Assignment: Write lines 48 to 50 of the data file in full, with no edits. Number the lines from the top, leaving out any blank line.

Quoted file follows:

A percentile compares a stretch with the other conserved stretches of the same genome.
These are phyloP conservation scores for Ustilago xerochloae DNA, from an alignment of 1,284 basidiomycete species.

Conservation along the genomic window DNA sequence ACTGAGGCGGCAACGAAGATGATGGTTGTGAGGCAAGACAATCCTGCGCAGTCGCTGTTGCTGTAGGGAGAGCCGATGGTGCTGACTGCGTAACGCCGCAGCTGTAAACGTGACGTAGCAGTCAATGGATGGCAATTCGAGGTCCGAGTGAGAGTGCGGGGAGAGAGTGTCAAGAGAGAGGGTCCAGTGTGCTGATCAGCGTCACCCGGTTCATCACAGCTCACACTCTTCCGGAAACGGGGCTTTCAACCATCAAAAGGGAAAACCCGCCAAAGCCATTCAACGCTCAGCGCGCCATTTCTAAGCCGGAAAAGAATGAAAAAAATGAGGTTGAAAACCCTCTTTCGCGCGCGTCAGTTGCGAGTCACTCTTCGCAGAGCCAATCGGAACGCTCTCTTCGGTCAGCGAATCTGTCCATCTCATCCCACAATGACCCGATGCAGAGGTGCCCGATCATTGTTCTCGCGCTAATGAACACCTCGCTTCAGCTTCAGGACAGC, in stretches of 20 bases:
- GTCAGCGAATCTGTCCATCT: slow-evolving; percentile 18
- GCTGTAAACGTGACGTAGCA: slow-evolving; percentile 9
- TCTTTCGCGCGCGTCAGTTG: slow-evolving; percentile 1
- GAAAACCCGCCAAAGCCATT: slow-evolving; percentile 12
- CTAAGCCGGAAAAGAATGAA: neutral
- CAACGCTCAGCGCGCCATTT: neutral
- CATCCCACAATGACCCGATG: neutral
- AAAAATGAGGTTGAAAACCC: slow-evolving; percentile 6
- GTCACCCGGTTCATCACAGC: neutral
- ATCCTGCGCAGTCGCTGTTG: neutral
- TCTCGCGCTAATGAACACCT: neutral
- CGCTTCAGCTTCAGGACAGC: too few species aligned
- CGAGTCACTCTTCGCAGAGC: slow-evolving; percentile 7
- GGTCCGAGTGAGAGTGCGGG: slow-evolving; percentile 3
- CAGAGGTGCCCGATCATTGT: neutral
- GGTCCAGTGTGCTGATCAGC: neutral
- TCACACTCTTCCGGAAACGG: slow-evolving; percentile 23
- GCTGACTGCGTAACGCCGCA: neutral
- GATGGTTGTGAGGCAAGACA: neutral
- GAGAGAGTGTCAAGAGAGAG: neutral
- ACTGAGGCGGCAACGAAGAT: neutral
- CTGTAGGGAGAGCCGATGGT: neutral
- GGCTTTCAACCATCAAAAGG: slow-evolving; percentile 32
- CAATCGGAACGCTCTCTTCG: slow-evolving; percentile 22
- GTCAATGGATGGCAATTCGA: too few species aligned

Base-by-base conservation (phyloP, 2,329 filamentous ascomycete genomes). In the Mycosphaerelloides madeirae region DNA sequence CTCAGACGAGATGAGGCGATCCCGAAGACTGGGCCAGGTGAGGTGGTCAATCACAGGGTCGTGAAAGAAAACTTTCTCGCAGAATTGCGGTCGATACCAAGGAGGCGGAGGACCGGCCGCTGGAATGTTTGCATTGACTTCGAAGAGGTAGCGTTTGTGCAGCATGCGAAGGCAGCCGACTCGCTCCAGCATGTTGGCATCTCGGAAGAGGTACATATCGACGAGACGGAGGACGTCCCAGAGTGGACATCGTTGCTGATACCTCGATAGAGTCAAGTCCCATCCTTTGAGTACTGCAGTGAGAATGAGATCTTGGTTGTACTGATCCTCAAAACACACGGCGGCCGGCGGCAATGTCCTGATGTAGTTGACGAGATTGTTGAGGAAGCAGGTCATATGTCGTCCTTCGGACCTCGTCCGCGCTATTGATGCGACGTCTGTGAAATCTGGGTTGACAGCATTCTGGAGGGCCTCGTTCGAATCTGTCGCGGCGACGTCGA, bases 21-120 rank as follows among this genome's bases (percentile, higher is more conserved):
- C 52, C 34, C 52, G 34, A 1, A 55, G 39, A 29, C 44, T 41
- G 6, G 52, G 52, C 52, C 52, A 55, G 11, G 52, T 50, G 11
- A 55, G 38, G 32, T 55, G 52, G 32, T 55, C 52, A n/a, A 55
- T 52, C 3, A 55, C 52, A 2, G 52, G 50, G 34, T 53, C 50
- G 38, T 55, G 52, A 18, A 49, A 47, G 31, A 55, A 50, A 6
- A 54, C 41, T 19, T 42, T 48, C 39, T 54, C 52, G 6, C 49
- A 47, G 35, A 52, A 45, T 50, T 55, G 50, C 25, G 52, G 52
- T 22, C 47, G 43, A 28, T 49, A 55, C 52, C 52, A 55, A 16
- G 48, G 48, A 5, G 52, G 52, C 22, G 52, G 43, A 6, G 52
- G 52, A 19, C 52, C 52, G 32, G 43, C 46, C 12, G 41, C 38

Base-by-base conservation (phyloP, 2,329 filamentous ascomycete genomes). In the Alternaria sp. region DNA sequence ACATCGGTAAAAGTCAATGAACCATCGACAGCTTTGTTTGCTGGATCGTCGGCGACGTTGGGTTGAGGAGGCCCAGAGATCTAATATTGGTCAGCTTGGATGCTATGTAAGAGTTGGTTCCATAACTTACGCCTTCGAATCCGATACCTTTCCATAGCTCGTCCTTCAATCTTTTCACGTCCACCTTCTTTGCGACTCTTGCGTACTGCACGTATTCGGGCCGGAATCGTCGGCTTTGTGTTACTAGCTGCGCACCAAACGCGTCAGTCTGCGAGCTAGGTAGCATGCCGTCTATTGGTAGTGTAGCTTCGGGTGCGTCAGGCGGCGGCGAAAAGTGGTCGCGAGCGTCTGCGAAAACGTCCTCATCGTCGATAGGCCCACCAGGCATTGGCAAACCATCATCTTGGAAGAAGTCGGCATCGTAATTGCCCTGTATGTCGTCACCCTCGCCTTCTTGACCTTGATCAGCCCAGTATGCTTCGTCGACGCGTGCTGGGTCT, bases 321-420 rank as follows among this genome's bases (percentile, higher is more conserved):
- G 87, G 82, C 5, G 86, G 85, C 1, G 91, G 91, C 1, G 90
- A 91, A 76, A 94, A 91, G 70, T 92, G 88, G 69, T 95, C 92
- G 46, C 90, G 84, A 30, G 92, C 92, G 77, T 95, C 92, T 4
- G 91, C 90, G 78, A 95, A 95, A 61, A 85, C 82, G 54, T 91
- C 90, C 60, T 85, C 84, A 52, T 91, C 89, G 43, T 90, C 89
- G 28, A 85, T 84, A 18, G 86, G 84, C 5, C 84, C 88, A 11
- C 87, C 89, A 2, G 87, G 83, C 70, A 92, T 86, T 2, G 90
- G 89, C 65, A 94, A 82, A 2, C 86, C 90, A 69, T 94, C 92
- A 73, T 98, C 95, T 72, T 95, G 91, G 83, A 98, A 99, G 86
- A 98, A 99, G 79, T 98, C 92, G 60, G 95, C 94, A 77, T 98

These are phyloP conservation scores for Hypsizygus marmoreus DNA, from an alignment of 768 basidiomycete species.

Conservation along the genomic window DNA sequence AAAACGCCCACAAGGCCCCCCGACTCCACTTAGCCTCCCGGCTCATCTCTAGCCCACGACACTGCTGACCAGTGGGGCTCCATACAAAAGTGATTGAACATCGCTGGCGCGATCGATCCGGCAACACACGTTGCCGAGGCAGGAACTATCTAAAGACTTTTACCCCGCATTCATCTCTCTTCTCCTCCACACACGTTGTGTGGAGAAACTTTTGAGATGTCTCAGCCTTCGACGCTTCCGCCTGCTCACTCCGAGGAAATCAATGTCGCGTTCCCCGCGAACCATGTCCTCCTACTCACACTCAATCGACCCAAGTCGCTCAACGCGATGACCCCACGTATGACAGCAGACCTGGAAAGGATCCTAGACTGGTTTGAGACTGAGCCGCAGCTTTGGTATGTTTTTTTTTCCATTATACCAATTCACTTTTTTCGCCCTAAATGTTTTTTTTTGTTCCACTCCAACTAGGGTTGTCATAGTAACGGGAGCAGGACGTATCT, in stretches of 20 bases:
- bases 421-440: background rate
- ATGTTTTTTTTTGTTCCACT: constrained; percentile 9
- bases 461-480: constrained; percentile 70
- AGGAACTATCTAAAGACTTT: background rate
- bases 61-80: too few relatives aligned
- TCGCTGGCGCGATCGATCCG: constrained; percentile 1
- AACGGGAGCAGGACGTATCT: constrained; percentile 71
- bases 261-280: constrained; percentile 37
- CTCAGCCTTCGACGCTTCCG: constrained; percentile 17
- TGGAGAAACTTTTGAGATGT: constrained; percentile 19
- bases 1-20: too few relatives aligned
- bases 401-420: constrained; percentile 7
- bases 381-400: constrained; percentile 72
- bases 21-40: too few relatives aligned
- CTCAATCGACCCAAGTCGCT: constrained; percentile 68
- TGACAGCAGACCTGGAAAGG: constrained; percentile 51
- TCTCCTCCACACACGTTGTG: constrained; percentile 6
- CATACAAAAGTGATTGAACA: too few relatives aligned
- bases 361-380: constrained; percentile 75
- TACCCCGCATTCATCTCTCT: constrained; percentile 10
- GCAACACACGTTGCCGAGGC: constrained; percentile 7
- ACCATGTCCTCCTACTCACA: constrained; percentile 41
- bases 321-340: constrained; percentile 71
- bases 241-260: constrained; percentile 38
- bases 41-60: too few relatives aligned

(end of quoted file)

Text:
- G 89, C 65, A 94, A 82, A 2, C 86, C 90, A 69, T 94, C 92
- A 73, T 98, C 95, T 72, T 95, G 91, G 83, A 98, A 99, G 86
- A 98, A 99, G 79, T 98, C 92, G 60, G 95, C 94, A 77, T 98